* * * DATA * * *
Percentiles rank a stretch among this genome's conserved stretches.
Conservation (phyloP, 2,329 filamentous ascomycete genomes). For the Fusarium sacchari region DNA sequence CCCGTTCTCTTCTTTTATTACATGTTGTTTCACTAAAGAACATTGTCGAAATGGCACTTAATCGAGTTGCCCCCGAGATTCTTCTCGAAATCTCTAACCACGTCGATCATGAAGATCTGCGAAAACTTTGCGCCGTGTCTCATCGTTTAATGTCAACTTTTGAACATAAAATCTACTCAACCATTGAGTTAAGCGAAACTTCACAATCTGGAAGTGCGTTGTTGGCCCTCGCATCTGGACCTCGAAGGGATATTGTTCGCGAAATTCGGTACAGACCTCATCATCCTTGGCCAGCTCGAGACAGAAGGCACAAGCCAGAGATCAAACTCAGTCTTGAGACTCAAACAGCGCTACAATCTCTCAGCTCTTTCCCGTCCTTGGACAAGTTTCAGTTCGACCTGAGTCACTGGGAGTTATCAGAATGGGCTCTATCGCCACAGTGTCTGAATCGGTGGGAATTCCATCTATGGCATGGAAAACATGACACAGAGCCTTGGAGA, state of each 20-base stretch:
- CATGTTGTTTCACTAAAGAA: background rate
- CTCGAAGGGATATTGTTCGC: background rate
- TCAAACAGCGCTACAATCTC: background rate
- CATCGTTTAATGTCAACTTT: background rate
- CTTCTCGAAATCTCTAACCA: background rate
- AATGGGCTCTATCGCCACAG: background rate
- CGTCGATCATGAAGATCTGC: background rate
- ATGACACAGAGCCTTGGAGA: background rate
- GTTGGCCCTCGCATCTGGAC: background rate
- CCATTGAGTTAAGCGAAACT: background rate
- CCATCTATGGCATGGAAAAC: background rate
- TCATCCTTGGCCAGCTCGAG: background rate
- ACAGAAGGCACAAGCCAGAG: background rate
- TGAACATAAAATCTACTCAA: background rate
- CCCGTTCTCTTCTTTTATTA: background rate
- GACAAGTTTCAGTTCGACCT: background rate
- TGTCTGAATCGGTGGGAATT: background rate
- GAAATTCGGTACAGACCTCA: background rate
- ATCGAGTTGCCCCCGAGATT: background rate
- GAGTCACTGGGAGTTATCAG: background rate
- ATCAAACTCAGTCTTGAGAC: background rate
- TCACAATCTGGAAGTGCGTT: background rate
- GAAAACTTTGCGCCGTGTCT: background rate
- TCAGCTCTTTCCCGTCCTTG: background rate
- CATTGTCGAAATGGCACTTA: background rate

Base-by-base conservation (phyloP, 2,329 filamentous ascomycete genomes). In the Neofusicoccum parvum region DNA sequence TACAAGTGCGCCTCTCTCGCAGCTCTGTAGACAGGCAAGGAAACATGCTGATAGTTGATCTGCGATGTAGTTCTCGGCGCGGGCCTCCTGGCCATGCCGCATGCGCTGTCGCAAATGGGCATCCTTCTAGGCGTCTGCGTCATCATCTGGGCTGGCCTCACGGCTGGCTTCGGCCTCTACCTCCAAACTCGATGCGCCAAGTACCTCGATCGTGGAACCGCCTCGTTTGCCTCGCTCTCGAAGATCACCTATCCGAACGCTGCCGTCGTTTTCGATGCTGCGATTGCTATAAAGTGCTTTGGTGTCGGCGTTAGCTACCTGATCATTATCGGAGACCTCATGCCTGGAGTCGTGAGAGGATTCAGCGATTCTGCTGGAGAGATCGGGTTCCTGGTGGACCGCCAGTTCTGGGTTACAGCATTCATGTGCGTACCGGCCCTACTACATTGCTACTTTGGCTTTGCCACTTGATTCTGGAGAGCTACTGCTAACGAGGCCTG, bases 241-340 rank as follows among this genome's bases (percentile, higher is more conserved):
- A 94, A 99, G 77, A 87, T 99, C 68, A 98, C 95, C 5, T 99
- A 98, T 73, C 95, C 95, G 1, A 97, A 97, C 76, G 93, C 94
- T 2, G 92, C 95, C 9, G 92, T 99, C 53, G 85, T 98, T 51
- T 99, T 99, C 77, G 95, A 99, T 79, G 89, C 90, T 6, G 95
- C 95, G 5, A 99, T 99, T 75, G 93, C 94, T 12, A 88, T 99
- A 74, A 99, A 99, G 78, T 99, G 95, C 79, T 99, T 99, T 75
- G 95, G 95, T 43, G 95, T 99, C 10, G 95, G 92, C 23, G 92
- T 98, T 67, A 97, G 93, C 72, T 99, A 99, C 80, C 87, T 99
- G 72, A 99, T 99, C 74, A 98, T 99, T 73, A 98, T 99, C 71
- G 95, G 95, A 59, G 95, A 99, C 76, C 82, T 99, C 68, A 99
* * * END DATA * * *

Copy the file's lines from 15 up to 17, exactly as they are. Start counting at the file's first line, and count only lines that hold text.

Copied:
- ACAGAAGGCACAAGCCAGAG: background rate
- TGAACATAAAATCTACTCAA: background rate
- CCCGTTCTCTTCTTTTATTA: background rate